They use a lot of symbols and abbreviations in there notes which is understandable, and like you I don't have a printed copy and don't know if their legend is available online.

I agree with you about all of humanity possibly being the 666, "it's just the nature of the beast", we even have a phrase for it. One problem I see with that is, I don't see humanity worshipping "Humanity". On the other side of the coin, if it were just one man, what could he do without the rest of humanity? Could he be like Satan, and be granted a third of humanity for his cause perhaps? (Rev 13:17)

A chiasmus would be very informative for a better understanding. The only way I would begin to know how to start I guess, would be to only use the scriptures that mention anything about the mark of the beast. Maybe you have some ideas if there are any.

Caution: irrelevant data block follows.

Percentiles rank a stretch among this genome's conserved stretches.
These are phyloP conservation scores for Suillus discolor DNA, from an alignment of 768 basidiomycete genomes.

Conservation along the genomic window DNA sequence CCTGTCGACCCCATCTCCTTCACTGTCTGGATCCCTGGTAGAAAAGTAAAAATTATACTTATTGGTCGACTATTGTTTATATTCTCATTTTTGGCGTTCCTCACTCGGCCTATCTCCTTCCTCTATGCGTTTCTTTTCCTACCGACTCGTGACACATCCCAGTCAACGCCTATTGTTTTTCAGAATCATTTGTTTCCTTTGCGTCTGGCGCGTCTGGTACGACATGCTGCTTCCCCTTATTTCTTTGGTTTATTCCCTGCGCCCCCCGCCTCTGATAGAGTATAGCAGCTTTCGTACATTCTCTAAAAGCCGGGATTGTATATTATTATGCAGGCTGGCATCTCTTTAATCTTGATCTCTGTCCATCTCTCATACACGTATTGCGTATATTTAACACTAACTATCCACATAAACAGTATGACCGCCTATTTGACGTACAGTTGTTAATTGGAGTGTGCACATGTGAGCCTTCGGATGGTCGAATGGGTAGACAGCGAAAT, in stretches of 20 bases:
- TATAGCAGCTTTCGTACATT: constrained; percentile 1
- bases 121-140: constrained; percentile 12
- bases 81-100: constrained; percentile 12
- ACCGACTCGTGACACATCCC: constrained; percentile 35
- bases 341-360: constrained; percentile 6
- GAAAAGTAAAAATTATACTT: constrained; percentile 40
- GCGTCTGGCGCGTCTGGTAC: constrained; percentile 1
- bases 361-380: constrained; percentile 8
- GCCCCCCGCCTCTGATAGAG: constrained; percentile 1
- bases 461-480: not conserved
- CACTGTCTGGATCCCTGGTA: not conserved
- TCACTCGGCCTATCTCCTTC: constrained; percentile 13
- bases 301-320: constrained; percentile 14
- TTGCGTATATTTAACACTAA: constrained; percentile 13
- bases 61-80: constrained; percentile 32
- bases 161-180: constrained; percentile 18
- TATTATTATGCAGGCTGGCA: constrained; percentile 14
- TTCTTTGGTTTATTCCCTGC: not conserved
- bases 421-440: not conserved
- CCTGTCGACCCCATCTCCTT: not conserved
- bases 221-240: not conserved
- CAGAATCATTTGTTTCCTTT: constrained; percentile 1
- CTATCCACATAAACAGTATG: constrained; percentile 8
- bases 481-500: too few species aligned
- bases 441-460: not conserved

Stranger, (Rev 12:3-4)

Bobcat
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Re: Chiastic Structure in the Bible

#39 Post by Bobcat » 3 weeks ago

Here you go Stranger, see this post. It's experimental, so be careful not to drive too fast with it. :D

For cross-reference, here is another thread on 666.


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Stranger
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Re: Chiastic Structure in the Bible

#40 Post by Stranger » 2 weeks ago

Bobcat wrote: 3 weeks ago ExSyn 254 (where 254 is the page number) is a reference that is being quoted. I don't have the printed copy of NET so I haven't yet been able to track down exactly which reference is being quoted. "ExSyn" is an abbreviation.
Hi Bobcat,

Doing a Google search with the abbreviation above, it would seem that all roads lead to D. Wallace, it appears he has quite a few books on the market today.
https://books.google.com/books?id=eld0v ... milarbooks

Let me know if that's not right please.


Stranger